WARNING: This is not your typical short story collection. While twelve of the tales are fictitious, one is a creepy true story sure to amuse and alarm even die-hard horror fans. Guessing which one is half the skin-crawling fun. Is it the man who resurrects his abusive father for revenge that goes awry? The woman who brings home a birthday balloon inflated with hellion instead of helium? Or the couple that accidentally buys a home sitting at The Crossroads, where the “H” in “HOA” has a whole new meaning…? 

Read on and decide for yourself.

Amazon | Goodreads


Palace of Ghosts by Thomas S. Flowers

Evil resides in Amon Palace. Something worse came to visit. 

Four veterans of the Iraq War seeking a cure for Post-Traumatic-Stress Disorder arrive at a notoriously haunted house in the bogs of Galveston Island called Amon Palace. 

Samantha Green, a friendless former Army K-9 handler looking for a way to put her loss behind her. 

Brad Myers, a lighthearted former Military Police Officer severally wounded in war wanting nothing more than a good nights sleep. 

Andy Lovejoy, an overweight light spoken drone operator who once watched the war from above now questions who he has become. 

Marcus Pangborn, a headstrong Marine who desperately wants a dead friend’s forgiveness. 

The group joins Doctor Frederick Peters, an experimental psychologist looking to prove his exposure theory hypothesis, and his two assistants, Tiffany Burgess and Dexter Reid. 

At first, their stay seems to conjure nothing more than spooky encounters with inexplicable phenomena. But Amon Palace is gathering its powers—and soon it will reveal that these veterans are not who they seem.

Amazon | Goodreads


Lady From The Black Lagoon by Mallory O’Meara

The Lady from the Black Lagoon uncovers the life and work of Milicent Patrick—one of Disney’s first female animators and the only woman in history to create one of Hollywood’s classic movie monsters.

As a teenager, Mallory O’Meara was thrilled to discover that one of her favorite movies, The Creature from the Black Lagoon, featured a monster designed by a woman, Milicent Patrick. But for someone who should have been hailed as a pioneer in the genre there was little information available. For, as O’Meara soon discovered, Patrick’s contribution had been claimed by a jealous male colleague, her career had been cut short and she soon after had disappeared from film history. No one even knew if she was still alive.

As a young woman working in the horror film industry, O’Meara set out to right the wrong, and in the process discovered the full, fascinating story of an ambitious, artistic woman ahead of her time. Patrick’s contribution to special effects proved to be just the latest chapter in a remarkable, unconventional life, from her youth growing up in the shadow of Hearst Castle, to her career as one of Disney’s first female animators. And at last, O’Meara discovered what really had happened to Patrick after The Creature’s success, and where she went.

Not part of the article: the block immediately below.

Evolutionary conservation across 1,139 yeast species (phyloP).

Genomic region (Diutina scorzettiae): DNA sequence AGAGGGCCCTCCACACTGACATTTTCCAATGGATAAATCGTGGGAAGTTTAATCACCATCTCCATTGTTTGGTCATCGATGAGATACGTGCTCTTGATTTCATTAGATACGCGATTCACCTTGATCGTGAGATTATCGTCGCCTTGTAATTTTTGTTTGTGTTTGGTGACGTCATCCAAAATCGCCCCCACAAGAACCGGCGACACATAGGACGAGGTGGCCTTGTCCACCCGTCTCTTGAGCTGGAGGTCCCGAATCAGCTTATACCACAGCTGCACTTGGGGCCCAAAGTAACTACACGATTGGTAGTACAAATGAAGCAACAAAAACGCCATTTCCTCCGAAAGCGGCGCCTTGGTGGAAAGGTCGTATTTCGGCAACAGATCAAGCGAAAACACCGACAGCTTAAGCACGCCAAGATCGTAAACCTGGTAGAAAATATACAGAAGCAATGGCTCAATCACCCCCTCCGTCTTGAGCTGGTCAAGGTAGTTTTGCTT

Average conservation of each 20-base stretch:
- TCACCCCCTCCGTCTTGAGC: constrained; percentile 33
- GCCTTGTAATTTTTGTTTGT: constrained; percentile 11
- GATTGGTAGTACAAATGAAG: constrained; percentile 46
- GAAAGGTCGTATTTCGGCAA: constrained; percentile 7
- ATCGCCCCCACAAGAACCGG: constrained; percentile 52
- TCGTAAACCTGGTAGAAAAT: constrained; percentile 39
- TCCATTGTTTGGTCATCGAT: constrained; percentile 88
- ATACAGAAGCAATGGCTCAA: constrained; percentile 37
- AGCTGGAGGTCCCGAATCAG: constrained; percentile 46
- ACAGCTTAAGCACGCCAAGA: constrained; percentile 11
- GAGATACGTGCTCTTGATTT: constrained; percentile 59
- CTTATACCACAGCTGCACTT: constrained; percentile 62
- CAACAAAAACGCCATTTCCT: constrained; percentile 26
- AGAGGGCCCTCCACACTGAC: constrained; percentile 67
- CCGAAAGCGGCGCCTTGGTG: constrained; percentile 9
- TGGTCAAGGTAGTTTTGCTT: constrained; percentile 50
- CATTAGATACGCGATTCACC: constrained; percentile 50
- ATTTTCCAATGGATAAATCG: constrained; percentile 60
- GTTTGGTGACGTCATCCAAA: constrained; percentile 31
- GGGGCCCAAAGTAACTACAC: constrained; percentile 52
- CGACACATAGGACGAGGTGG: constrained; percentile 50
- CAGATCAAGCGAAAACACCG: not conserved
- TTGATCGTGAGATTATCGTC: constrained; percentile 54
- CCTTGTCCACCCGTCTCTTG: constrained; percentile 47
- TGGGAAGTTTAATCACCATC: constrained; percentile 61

A true-life detective story and a celebration of a forgotten feminist trailblazer, Mallory O’Meara’s The Lady from the Black Lagoon establishes Patrick in her rightful place in film history while calling out a Hollywood culture where little has changed since.

Amazon | Goodreads


Scheduled Release Date March 6


The Devil’s Hairball by Peter Caffrey

When Victor Holycross commits an act of heinous sacrilege at the Festival of the Blessed Virgin, he unwittingly brings forth a curse that transforms his wife and daughter into living hair balls. To seek absolution and lift the hairy plague, a penance is given: the recovery of stolen religious relics.

With a time frame of forty days and forty nights and a bicycle as his sole form of transport, Victor finds himself helped (and often hindered) by a one-legged whore, a talking dog with strange sexual proclivities and an attack-nun. 

Thrust into a maelstrom of demonic confrontations, unholy alliances and duplicitous relationships, he soon discovers that the world is a darker place than he anticipated.

The Devil’s Hairball is an absurdist journey through a bizarro landscape, riddled with black humour, twisted characters and an unhealthy serving of spite and malice.


Amazon | Goodreads

Scheduled Release Date March 8


The Tracker by John Hunt

Taylor is being hunted. A sinister shadow trails him playing a game of hide and seek. If Taylor is caught, a cruel death awaits him. There are rules for this game. To break them would mean dire consequences for Taylor and anyone close to him. Taylor must outwit and outlast the fiend for forty-eight hours.

Amazon | Goodreads


Tune in next week for another round of recent releases! In the meantime, please share what you’re reading in March.

Laurie

Scary books make everything so much better! I've been reading them since I was a wee, weird little thing and grew up with a steady diet of King, Koontz, Barker, and Brite and will read and watch just about anything with a hint of darkness.